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Computing

Computing at All saints’ allows children to be creative and explore their world for answers using technology safely. 

 

 
   

 

‘A high-quality computing education equips pupils to use computational thinking and creativity to understand and change the world.’

Our Computing Curriculum is taught from Foundation Stage to Year 6 and children learn numerous skills. These skills are built upon year on year, until the end of year Key Stage Two where children will emerge accomplished and successful in many aspects of computing. Within the computing curriculum, children learn through enquiry based tasks and have to gain new skills to complete these units of work. Children in all key stages learn computer programming and coding, testing and debugging and become confident with this by the end of Key Stage Two.

 

We have a wide variety of resources to support learning both in computing lessons and across the curriculum. We have laptops accessible for Key Stage One and Key Stage Two. Classrooms are well resourced with interactive whiteboards, a laptop or a PC and class iPads which are used to enhance children’s learning. The school also makes use of shared resources such as iPads, laptops and netbooks which can be used within lessons or as part of group work.

At All Saints' we value the fundamental part that technology plays in the life of the school.

 

We strive to keep children safe online and provide them with the knowledge and tools to do so. We will also empower parents, carers and the wider community with up to date information regarding keeping children safe online. We recognise the unique contribution that e-learning makes to the motivation and effectiveness of learners in our school and the role that the school has in preparing pupils for their future by improving their knowledge and understanding of how technology is an aid to learning. The dual delivery of a computing curriculum and the use of computing to support other curriculum areas will empower pupils to learn creatively through innovative and flexible provision, directed by a progressive and differentiated syllabus. We will use IT and computing to empower staff to work more efficiently, creatively and effectively to improve their teaching and the assessing of the pupils in their class.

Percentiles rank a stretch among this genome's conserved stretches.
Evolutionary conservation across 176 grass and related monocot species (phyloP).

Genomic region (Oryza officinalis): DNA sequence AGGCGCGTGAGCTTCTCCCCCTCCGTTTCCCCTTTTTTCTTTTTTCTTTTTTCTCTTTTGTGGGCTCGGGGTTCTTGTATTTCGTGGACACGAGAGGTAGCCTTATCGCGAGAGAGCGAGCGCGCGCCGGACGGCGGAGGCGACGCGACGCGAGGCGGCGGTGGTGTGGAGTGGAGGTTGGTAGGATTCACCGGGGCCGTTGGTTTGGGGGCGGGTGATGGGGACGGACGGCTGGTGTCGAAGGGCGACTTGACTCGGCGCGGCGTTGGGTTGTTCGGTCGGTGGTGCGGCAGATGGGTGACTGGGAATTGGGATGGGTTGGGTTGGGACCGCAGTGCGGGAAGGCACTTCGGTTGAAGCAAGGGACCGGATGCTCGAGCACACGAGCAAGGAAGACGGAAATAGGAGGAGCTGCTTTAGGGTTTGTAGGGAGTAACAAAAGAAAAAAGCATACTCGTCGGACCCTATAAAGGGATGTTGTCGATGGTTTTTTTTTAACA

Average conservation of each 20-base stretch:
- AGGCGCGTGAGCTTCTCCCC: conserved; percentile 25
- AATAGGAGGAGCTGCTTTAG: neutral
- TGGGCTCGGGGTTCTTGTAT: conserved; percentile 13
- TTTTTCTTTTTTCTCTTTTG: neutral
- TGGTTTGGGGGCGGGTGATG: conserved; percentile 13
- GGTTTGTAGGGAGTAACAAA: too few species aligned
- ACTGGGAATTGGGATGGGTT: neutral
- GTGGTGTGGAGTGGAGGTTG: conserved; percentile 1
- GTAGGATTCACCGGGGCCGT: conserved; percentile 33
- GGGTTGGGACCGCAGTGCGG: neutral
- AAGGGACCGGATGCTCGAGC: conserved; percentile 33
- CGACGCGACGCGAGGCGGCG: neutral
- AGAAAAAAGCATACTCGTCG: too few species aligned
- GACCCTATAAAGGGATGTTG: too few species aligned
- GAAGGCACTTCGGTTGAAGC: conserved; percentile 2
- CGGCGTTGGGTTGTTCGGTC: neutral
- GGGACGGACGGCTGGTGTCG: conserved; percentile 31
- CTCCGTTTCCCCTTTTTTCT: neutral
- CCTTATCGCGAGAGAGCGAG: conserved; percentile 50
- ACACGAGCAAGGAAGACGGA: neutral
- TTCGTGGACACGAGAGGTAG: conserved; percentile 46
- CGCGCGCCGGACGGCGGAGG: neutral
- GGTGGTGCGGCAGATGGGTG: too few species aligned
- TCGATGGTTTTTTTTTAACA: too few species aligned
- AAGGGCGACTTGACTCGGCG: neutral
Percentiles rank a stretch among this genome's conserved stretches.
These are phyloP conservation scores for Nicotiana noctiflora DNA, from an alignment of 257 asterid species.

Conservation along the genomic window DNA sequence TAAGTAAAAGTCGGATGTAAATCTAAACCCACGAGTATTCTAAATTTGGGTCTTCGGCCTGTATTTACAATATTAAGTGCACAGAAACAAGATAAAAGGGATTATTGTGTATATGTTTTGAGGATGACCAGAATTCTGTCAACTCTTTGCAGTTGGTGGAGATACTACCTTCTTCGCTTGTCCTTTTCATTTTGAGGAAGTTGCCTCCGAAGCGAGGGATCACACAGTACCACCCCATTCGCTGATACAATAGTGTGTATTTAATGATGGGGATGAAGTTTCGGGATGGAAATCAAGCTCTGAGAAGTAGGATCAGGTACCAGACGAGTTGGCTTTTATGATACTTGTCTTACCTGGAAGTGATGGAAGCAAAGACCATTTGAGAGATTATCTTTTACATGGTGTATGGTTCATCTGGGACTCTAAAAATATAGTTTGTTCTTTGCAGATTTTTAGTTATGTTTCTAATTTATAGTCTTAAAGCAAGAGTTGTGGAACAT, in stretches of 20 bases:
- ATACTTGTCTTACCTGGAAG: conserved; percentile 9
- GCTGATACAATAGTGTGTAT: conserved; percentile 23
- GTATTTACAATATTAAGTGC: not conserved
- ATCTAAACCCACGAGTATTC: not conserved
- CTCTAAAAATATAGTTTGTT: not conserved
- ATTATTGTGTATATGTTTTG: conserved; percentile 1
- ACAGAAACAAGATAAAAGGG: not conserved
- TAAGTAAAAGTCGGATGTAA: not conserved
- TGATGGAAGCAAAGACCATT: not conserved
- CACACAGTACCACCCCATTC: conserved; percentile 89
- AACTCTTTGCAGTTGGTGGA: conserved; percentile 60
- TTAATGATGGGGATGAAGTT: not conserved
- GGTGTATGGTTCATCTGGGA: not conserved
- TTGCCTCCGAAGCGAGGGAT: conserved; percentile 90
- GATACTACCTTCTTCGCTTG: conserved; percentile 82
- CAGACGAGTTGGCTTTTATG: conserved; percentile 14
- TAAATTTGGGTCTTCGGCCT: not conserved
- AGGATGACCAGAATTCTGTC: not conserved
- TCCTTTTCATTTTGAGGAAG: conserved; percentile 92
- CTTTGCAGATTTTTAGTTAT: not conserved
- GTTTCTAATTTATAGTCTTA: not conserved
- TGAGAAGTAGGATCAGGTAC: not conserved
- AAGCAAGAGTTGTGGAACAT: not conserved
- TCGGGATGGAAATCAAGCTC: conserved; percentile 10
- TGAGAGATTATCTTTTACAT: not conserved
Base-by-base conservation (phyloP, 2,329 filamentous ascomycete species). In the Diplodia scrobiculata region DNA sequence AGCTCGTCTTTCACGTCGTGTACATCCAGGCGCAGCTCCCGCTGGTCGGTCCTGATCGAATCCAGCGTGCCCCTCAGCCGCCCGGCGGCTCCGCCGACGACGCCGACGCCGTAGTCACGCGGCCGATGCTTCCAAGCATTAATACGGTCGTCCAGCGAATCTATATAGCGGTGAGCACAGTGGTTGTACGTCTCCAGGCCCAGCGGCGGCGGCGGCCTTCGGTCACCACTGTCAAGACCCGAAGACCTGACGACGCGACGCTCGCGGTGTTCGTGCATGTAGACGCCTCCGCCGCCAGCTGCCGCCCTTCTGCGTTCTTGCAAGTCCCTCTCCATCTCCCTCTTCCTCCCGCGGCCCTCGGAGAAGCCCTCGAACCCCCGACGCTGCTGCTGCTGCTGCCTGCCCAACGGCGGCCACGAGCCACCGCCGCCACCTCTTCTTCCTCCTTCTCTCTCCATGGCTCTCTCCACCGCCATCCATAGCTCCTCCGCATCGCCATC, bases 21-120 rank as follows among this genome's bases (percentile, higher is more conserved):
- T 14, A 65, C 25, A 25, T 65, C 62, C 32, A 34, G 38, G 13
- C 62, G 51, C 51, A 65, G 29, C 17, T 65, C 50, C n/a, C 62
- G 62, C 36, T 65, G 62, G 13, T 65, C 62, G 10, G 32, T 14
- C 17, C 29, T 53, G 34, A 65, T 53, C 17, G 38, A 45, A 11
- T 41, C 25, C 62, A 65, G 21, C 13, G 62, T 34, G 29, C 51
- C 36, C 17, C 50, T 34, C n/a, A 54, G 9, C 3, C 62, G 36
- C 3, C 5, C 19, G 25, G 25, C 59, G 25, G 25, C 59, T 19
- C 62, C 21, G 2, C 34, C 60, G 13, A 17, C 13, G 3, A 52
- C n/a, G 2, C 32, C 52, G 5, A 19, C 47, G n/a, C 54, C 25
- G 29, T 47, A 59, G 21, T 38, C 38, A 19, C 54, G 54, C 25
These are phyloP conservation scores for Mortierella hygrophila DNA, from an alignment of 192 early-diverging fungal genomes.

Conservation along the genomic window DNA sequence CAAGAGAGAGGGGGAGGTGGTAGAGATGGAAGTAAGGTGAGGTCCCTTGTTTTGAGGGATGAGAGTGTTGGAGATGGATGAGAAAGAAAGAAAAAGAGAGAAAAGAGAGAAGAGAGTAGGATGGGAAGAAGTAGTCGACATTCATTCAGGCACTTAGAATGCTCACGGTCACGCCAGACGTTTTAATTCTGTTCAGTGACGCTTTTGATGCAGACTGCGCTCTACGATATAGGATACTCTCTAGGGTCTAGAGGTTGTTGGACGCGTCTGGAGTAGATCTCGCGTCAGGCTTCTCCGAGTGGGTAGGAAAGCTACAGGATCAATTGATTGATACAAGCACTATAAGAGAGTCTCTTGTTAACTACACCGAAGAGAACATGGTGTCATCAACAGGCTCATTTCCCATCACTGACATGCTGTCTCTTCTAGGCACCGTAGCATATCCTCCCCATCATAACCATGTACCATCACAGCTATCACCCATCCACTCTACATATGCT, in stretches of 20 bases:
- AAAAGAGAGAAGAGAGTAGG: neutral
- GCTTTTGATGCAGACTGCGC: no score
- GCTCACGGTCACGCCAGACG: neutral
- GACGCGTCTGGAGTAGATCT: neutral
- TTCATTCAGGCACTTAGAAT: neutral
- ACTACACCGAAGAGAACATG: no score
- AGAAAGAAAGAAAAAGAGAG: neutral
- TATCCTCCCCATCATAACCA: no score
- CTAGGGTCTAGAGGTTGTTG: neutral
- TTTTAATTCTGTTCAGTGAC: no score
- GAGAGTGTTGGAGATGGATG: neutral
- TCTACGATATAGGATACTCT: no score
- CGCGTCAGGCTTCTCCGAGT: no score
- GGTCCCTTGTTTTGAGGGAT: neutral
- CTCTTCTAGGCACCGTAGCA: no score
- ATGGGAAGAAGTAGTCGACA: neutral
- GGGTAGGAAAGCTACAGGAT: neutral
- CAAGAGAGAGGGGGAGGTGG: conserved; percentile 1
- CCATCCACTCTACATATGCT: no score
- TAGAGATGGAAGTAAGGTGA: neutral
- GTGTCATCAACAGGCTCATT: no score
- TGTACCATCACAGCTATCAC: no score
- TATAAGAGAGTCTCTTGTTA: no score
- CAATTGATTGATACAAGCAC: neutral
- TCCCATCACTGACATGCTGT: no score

Computing Documents

What will your child be learning?

 

There are three distinct stages (one being Key Stage 3) for the computing curriculum:

 

Key Stage 1 (5-6 year-olds): Children will be learning what algorithms are, which will not always involve computers. When explained as “a set of instructions” teachers may illustrate the idea using recipes, or by breaking down the steps of children’s morning routines. But they will also be creating and debugging simple programs of their own, developing logical reasoning skills and taking their first steps in using devices to “create, organise, store, manipulate and retrieve digital content”.

 

Key Stage 2 (7-11 year-olds): Slightly older primary-school children will be creating and debugging more complicated programs with specific goals and getting to grips with concepts including variables and “sequence, selection, and repetition in programs”. They will still be developing their logical reasoning skills and learning to use websites and other internet services. And there will be more practice at using devices for collecting, analysing and presenting back data and information.

How can I support my child with computing?

 

The best way to support your child with any aspect of computing is to enjoy using technology with them and model the safe and responsible use of it. Here are five ideas:

 

1. Become the student

Let them show you how to use their favourite app or do something that they have learned in school.

2. Help them use technology to support their homework

If they have to practise a maths skill, help them create a how-to video demonstrating the skill. Why not create a short film based on a story they have written? Or perhaps an animation? Find some YouTube videos or play games together that support what they’re learning about in school.

3. Research with them

Research a topic they are learning about or are interested in with them. Decide together how reliable you think each website is — does the information on it appear anywhere else? Who created the website? Discuss the rankings — why does the search engine rank some at the top and some further down?

4. Communicate with family

Keep in touch with family members by composing emails together or using services like Skype to make video calls. Discuss how useful these tools can be when used responsibly.

5. Chat regularly

Ask children how they have been using technology this week, what their favourite app is etc. Make sure they feel they can come to you, should an issue arise for them.

 

More information about online safety and how to keep children safe online can be found on our online safety page by following the link below.

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